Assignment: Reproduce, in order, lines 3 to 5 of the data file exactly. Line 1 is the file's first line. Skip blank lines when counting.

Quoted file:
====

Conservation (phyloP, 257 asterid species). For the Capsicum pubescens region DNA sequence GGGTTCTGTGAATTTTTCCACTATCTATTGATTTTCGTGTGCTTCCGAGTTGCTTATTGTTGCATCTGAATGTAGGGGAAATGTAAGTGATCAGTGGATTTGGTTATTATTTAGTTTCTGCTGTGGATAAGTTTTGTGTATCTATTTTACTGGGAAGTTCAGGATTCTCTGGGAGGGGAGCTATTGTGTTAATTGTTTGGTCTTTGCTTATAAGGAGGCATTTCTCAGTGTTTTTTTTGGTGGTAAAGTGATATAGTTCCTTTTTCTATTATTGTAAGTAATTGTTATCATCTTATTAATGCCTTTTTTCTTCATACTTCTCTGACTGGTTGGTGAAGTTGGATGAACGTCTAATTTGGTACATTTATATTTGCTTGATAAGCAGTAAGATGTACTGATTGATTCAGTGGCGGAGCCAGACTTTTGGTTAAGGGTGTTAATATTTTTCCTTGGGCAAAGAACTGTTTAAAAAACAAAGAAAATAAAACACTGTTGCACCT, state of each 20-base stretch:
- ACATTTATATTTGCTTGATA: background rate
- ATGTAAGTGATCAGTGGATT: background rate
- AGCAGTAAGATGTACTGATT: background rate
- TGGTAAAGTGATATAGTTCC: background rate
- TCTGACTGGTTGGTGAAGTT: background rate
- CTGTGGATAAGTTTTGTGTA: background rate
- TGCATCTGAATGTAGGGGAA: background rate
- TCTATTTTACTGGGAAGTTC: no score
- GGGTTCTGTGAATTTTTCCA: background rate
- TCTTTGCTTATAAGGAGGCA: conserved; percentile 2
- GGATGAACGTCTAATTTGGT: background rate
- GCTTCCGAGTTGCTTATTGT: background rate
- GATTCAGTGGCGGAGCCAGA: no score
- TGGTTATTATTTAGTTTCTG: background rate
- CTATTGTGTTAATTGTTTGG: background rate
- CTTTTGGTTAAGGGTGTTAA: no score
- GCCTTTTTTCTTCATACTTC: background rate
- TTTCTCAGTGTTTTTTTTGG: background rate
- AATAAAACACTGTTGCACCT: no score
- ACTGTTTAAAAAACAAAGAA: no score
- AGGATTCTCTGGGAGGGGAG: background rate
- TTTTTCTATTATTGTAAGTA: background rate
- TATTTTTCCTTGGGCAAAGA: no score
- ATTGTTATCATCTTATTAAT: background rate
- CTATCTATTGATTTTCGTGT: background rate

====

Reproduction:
- ATGTAAGTGATCAGTGGATT: background rate
- AGCAGTAAGATGTACTGATT: background rate
- TGGTAAAGTGATATAGTTCC: background rate